Personally, I have to scratch my head at Archive Binge’s very structure, which dumps whatever number of links you set into your RSS reader. Regardless of the comic, they’re all links, so you have to click on them to bring them up, but you’re not going to be clicking on each link to bring up each comic; you’re going to click on the first link and then you’re going to want to use whatever interface that page presents to move to the others. Naturally, most RSS readers sort entries in reverse chronological order by default, which means the link you’re presented is the opposite of the one you want, and while Google Reader (for example) allows you to sort each feed oldest first, a) setting it for a folder’s full view doesn’t set it for the child feeds, despite the reverse appearing to be true, and b) it only allows you to set whether or not to show read items on a global basis, despite this seemingly being a prerequisite for the oldest-first view to be of any use at all (aside from, well, archive-binging) and thus defeating the point of making the latter something that can be set feed-by-feed (a lingering general issue I have with Reader).
(To be fair, the issues with Archive Binge’s implementation are multiplied by a) two false starts on getting started with this experiment causing unread entries to pile up in Reader and, more importantly, b) other things about Reader that interfere with Archive Binge’s apparent intended workings, namely, the fact that all entries are marked as read automatically as you scroll down, with entries taking a ton of space in a small window. If I were working in Internet Explorer’s RSS reader, all entries would be marked as read as soon as I left the page, and the sort order would, ideally, be completely irrelevant.)
If I were designing it, I would tie it in much more closely with the other functionality of the site, and indeed make it something that was less of an RSS feed and more something that applied to your Comic Rocket account directly, essentially providing a direct reminder (or something) to stop once you reached the end of your allotted pages for the day, and tracking pages still to be read for the day as a subset of the entire unread portion of the archive.
But then, I’m not sure Comic Rocket understands what the point of bookmarks are when it comes to webcomics, because they seem to be trying to give their site a “social” dimension, allowing you to “share” what comics you’re reading (and not allowing you to choose which ones to share except indirectly by content rating), despite the fact that the bookmark function (which is how “reading” is defined) is primarily useful for catching up on webcomics, not reading them as they come out, or in other words, when you’re trying out a new webcomic as opposed to already knowing you like it. As it stands, Comic Rocket is of limited usefulness for tracking comics you’re already reading, especially if you have an RSS reader (which, you know, you kinda need to use the whole Archive Binge thing); if anything, without Archive Binge being more integrated into the main Comic Rocket interface, trying to use it to read comics as they come out just gets annoying because it gets in the way of the comics you’re trying to catch up on.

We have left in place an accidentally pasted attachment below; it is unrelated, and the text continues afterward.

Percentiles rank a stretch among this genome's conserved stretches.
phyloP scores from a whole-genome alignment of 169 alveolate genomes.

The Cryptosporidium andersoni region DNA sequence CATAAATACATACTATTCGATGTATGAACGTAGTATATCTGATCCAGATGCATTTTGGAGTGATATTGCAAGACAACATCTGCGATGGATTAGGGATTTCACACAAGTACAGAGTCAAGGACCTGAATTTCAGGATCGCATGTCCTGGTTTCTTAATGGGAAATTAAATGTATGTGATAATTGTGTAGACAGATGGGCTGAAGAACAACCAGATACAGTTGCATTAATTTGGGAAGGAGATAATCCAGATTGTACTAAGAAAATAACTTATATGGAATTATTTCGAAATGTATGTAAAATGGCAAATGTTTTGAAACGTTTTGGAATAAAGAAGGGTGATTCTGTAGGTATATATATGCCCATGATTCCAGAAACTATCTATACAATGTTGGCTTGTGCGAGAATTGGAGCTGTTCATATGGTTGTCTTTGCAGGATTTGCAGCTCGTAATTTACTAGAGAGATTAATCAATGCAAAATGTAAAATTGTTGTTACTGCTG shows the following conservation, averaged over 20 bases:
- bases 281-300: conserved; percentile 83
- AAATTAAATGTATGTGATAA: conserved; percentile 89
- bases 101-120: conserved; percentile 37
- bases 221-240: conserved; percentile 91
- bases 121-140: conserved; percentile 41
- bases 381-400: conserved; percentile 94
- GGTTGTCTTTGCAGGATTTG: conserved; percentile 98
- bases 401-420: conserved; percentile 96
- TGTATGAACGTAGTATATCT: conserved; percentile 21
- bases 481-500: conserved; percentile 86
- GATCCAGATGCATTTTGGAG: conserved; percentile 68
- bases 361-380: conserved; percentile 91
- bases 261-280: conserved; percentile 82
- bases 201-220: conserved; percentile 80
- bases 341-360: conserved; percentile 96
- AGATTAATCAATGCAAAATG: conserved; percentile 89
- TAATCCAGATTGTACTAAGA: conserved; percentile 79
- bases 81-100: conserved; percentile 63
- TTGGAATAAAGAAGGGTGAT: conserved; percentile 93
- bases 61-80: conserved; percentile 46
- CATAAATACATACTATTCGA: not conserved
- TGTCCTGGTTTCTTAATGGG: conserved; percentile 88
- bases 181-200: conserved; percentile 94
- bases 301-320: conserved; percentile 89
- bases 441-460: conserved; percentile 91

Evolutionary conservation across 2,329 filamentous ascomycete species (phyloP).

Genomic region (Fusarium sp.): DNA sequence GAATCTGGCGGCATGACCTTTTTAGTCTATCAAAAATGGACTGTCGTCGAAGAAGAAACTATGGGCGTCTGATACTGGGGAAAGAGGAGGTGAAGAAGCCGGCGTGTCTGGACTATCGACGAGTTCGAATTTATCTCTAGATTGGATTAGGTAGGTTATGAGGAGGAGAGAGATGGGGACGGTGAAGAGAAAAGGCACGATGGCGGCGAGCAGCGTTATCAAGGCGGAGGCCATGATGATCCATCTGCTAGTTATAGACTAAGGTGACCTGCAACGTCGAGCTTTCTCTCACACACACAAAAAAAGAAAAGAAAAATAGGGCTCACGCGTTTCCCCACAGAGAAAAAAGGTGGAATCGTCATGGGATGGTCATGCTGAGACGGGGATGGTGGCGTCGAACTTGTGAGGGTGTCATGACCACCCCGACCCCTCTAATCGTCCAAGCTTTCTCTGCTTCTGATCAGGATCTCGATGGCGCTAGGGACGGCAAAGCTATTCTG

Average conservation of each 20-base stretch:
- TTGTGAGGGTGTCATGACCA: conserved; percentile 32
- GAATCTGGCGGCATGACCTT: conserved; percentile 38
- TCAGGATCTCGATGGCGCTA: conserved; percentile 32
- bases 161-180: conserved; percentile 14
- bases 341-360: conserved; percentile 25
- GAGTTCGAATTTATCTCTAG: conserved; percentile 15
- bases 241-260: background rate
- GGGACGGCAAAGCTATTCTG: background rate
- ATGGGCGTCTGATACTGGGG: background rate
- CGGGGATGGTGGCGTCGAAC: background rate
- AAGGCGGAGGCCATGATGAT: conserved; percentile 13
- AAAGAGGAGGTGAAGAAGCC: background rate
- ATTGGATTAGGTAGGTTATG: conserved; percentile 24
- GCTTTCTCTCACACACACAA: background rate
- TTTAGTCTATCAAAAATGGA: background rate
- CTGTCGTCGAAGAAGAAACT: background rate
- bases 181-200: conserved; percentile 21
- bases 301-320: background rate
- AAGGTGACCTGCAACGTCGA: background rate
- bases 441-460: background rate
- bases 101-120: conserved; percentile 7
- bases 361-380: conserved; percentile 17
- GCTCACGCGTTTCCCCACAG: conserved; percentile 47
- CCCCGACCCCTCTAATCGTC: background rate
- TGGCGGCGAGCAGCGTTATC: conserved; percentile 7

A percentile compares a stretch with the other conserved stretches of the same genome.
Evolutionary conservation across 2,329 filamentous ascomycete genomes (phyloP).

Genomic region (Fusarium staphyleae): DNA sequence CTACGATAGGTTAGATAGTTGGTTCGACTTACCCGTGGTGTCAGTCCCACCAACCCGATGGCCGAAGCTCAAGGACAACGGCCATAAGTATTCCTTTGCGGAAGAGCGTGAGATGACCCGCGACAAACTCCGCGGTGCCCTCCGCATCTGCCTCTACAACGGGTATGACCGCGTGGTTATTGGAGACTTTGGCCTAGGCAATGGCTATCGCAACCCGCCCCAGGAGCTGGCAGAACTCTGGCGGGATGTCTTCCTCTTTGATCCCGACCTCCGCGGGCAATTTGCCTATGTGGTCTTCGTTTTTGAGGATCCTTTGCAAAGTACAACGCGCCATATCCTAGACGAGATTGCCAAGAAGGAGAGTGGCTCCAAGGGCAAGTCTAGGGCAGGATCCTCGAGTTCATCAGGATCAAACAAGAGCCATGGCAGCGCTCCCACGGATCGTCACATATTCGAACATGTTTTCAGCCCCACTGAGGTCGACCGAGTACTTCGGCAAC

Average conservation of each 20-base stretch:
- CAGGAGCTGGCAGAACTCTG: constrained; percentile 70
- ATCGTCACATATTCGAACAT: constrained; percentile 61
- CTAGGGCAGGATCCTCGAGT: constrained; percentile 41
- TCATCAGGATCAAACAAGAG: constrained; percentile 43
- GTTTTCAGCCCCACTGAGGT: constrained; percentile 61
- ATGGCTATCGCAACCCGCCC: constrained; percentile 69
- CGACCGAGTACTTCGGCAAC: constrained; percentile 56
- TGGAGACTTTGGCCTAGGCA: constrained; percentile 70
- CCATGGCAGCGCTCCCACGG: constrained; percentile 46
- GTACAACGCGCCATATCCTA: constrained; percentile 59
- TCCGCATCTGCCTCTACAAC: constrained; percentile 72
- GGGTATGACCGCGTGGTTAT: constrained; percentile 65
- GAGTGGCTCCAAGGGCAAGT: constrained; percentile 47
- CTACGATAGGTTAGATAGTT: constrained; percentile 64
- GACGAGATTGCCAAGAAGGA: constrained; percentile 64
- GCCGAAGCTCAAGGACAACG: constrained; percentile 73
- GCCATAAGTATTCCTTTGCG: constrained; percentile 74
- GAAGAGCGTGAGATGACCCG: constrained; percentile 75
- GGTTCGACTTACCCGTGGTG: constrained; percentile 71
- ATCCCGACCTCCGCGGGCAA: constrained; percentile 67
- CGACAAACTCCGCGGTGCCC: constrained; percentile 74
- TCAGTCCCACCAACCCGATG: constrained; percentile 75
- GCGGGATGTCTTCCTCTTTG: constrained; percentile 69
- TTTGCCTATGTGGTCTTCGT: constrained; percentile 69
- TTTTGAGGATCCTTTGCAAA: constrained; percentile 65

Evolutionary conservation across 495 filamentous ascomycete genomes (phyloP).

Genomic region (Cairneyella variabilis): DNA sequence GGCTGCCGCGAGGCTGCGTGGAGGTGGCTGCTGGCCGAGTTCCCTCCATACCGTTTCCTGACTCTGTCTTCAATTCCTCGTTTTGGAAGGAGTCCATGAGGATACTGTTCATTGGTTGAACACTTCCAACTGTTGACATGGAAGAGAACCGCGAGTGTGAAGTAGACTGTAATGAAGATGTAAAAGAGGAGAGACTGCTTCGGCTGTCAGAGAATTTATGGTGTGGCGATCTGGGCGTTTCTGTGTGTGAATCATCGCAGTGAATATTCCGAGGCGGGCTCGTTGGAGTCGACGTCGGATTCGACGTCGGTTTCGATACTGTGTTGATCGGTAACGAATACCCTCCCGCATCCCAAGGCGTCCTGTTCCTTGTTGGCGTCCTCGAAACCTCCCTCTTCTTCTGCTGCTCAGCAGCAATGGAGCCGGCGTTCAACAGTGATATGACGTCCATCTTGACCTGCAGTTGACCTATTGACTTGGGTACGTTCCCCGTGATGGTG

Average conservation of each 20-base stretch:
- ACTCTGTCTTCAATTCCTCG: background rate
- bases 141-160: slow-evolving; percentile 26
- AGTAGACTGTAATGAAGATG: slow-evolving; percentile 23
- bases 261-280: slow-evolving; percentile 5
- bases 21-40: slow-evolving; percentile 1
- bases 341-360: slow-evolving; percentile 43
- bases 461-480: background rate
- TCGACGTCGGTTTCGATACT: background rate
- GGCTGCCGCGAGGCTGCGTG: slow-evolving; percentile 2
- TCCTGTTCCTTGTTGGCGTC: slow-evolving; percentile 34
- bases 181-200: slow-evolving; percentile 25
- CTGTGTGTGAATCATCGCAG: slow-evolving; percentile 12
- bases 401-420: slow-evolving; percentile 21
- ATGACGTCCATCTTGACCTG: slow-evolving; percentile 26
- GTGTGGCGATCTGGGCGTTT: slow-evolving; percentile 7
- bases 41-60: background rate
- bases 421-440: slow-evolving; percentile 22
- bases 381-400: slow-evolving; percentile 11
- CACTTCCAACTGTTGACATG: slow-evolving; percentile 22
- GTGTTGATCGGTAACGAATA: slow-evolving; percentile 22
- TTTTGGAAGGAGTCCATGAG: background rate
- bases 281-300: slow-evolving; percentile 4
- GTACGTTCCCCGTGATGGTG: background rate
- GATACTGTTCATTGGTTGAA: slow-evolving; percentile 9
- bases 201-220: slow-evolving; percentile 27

As such, I’m not sure I know what Comic Rocket is actually trying to do, and I’m not sure they know either. I think they have potential as a “comics page” to keep up with your favorite webcomics as well as those comics you’re trying to catch up on (without losing the aspect of linking to the original site as opposed to simply stealing images from it), but right now they seem to be trying to serve several masters at once and serving none of them well. It is in “beta”, as meaningless as that can seem on the Internet, but there are definitely enough signs of unfinished business, especially where Archive Binge is concerned (besides the above, clicking to set up a new Archive Binge feed doesn’t take you directly to actually set it up; you have to click again to “edit” your new feed to do so, which seems to violate User Interface Design 101) but also in other areas (the site and Archive Binge in particular is damn near useless when it comes to Girls with Slingshots, where its crawler picks up old, outdated news posts along with actual comics, which probably afflicts other comics as well), that maybe it can improve over time.
Regardless, I’m going to give Comic Rocket and Archive Binge a go, and I’m going to press on with this experiment for the time being, so look forward to more webcomic reviews sometime in April; I’ve added a tentative schedule to the Webcomic Review Index that I reserve the right to change at any time (and incidentally, with ArtPatient not updating in ages, I’m running low on ideas for future webcomic blog reviews; any other good webcomic blogs you know of, preferably not podcasts or behind a paywall?). But I do hope the proprietors of Comic Rocket try to figure out why some webcomics had Komix access shut down and avoid those same mistakes; fortunately, their robust system of bookmarklets, partly designed as a way to avoid using the interface, seems like a potentially viable backup plan if they can continue to collect archive links (not to mention being the only competent way to read comics like Girls with Slingshots).